Of course the UN General Assembly Hall is recognizable, but what does its semi-circle shape mean? Apparently, its one of the oldest–and a neoclassical go to for fostering consensus and democratic engagement.
The architecture of a legislative body tells a lot about how governance works in each respective body. A new book by Max Cohen de Lara and David Mulder van der Vegt explains, including their methodology:
To answer that question, we spent six years collecting the architectural layout for each one of those buildings. We’ve published our findings in our book “Parliament.” By comparing these plans in detail, we wanted to understand how a political culture is both shaped by and expressed through architecture. Organized as a lexicon, from Afghanistan to Zimbabwe, the book for the first time allows a comparison of all national parliaments in the world.We found a clear pattern. Although each of the 193 United Nations member states has a parliament of some kind — albeit with varying degrees of democracy — their plenary chambers have a very limited number of shapes. Most surprisingly, these buildings have hardly changed since the 19th century.
Also, don’t miss the website for the book, Parliament, to see schematics of a number of UN Member State’s legislative body, and even the UN in Geneva and interactive photos, facts, and more. Great stuff for policy geeks, parliamentarians, and designers interested in civic engagement and proxemics.
I have to admit, having been to my first UN General Assembly week in NYC for a few years–it was pretty exciting, for many of the reasons noted in this piece:
For years, there had been nothing to see at the General Assembly. It consisted almost solely of top diplomats meeting in back rooms while the press and the public stood behind security barriers. Now, there are numerous large events in which the public can participate.People could attend United Nations events by signing up for particular sessions or meetings. The Social Good Summit, founded six years ago, drew 1,800 participants, up from 1,600 last year. The Global Citizen Festival, which provided free tickets to the Central Park concert to those who had engaged in charitable efforts, attracted a crowd of 60,000.“It’s about turning U.N. week inside out,” said Pete Cashmore, founder and chief executive of Mashable, who helped start the Social Good Summit. “Rather than a few powerful people deciding the fate of the world, how do we get everyone involved and engaged in a dialogue?” For the first time, similar gatherings were held in Washington and London this year.
Call this one a “win” for Israel at the UN (Samantha Power did), a venue that has rarely been favorable to the Jewish State:
The General Assembly has never before held a meeting devoted to anti-Semitism. An Israeli diplomat said Thursday that Israel was prompted to push for one in October after a spate of attacks in Europe, and that it was particularly troubled when the United Nations made no mention of anti-Semitism in condemning the attack on the Jewish Museum.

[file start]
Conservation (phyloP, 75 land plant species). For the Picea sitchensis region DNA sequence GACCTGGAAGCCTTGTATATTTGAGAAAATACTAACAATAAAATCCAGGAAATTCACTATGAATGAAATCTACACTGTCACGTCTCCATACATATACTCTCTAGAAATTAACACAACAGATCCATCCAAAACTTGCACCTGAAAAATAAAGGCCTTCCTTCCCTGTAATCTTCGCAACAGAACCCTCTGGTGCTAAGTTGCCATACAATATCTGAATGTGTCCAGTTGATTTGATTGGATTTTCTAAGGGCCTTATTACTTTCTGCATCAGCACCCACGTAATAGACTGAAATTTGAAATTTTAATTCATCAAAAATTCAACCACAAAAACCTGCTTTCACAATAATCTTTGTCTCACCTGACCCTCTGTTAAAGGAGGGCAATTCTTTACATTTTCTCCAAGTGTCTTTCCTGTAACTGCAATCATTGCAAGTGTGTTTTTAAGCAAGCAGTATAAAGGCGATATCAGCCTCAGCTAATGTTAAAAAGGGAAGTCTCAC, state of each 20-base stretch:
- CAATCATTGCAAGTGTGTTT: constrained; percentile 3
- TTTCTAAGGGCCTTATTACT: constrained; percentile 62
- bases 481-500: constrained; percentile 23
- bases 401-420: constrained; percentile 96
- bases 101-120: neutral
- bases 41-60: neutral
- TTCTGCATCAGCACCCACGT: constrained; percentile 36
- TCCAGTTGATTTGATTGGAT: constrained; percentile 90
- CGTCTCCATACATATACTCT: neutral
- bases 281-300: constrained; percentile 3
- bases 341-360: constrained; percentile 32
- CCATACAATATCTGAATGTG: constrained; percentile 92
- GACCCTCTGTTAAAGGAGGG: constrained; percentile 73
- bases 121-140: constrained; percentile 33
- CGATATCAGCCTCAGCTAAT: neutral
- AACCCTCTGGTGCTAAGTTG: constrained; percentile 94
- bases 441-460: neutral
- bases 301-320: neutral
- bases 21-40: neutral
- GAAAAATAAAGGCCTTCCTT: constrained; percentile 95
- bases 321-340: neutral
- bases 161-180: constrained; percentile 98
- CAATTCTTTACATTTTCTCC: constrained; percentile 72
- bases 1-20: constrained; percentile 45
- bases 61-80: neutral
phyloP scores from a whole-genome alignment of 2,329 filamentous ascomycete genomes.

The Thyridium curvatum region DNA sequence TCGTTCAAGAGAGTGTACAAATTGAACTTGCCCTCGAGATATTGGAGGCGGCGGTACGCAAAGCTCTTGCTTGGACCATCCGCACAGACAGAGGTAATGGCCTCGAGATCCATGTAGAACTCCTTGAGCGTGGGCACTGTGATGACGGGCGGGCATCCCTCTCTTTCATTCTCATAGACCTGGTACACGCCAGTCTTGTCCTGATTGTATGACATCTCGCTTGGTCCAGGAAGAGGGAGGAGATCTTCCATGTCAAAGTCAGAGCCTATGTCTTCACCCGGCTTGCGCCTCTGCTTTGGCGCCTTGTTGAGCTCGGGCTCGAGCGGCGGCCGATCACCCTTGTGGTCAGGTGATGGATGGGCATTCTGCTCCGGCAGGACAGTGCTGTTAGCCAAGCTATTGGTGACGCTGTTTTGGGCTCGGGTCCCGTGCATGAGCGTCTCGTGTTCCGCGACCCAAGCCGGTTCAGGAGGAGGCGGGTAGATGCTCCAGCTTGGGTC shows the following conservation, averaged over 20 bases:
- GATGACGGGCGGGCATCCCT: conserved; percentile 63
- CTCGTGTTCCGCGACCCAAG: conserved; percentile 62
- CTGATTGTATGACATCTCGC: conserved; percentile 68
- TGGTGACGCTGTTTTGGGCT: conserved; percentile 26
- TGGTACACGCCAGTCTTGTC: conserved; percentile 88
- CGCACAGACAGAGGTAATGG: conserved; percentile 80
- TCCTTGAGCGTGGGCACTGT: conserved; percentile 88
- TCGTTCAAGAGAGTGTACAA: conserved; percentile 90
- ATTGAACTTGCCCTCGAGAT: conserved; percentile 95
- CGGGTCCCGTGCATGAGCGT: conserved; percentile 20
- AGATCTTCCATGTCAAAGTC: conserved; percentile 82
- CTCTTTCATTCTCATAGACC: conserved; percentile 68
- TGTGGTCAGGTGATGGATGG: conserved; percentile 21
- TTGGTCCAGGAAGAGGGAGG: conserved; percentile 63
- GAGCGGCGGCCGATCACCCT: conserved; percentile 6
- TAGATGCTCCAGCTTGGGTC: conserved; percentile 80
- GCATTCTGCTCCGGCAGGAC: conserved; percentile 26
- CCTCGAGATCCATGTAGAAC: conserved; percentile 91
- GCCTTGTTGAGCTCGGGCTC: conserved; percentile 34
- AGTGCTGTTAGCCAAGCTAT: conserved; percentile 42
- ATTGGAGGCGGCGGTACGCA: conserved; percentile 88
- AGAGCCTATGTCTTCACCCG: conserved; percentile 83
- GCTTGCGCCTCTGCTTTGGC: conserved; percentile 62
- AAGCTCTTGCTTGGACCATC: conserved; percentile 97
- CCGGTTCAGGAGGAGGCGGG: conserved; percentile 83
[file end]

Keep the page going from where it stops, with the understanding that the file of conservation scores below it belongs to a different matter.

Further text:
The United States pushed for the session too, which the American ambassador, Samantha Power, called an important step in an organization that she said had often been “a venue for the de-legitimization of Israel.”
Visit the UN General Assembly’s headquarters…in Queens? Yep, and now you can go and see the newly remodeled building:
Given that mix today, it makes symbolic sense, at least, that for four years, from 1946 to 1950, the United Nations General Assembly had its first headquarters in Queens, in a low, pale slab of a building designed to be New York City’s Pavilion for the 1939 World’s Fair. Set on an edge of what is now called Flushing Meadows-Corona Park, with the Grand Central Parkway streaming by, it proved itself a versatile premises, suited equally to athletics and aesthetics. For many years, half the building was a skating rink. The other half, beginning in 1972, was home to the Queens Museum of Art.
Several months ago, the museum closed fully to complete a two-year, $69 million renovation that mostly took place while the museum remained open.
At the height of the diplomatic negotiations last week over a United Nations Security Council resolution that would require Syria to turn over its stockpile of chemical weapons, the American ambassador to the United Nations, Samantha Power, used Twitter to pre-empt criticism of the measure as lacking teeth because it had no automatic enforcement provision.
Transporting world leaders to the GA last week requires some planning at New York’s largest airport, JFK:
Some years can be more complicated than others. When Iran’s former president Mahmoud Ahmadinejad attended the General Assembly, he would have the pilots turn off their plane’s transponder as it approached the airport, causing it to disappear from the screen used in the command center to track aircraft, Lieutenant Lomonaco said. Or his plane would veer north away from the city “trying to be a little evasive” before landing, he added.
Select media and Iran experts had a rare face-to-face with the Iranian president last week. Fareed Zakaria mentioned it on his Sunday GPS program. Here, Friedman gives his takeaway on what to think about Iran’s President Rouhani:
1) He’s not here by accident. That is, this Iranian charm offensive is not because Rouhani, unlike his predecessor, went to charm school. Powerful domestic pressures have driven him here.
2) We are finally going to see a serious, face-to-face negotiation between top Iranian and American diplomats over Iran’s nuclear program.
3) I have no clue and would not dare predict whether these negotiations will lead to a peaceful resolution of the Iranian nuclear crisis.
4) The fact that we’re now going to see serious negotiations raises the stakes considerably. It means that if talks fail, President Obama will face a real choice between military action and permanent sanctions that could help turn Iran into a giant failed state.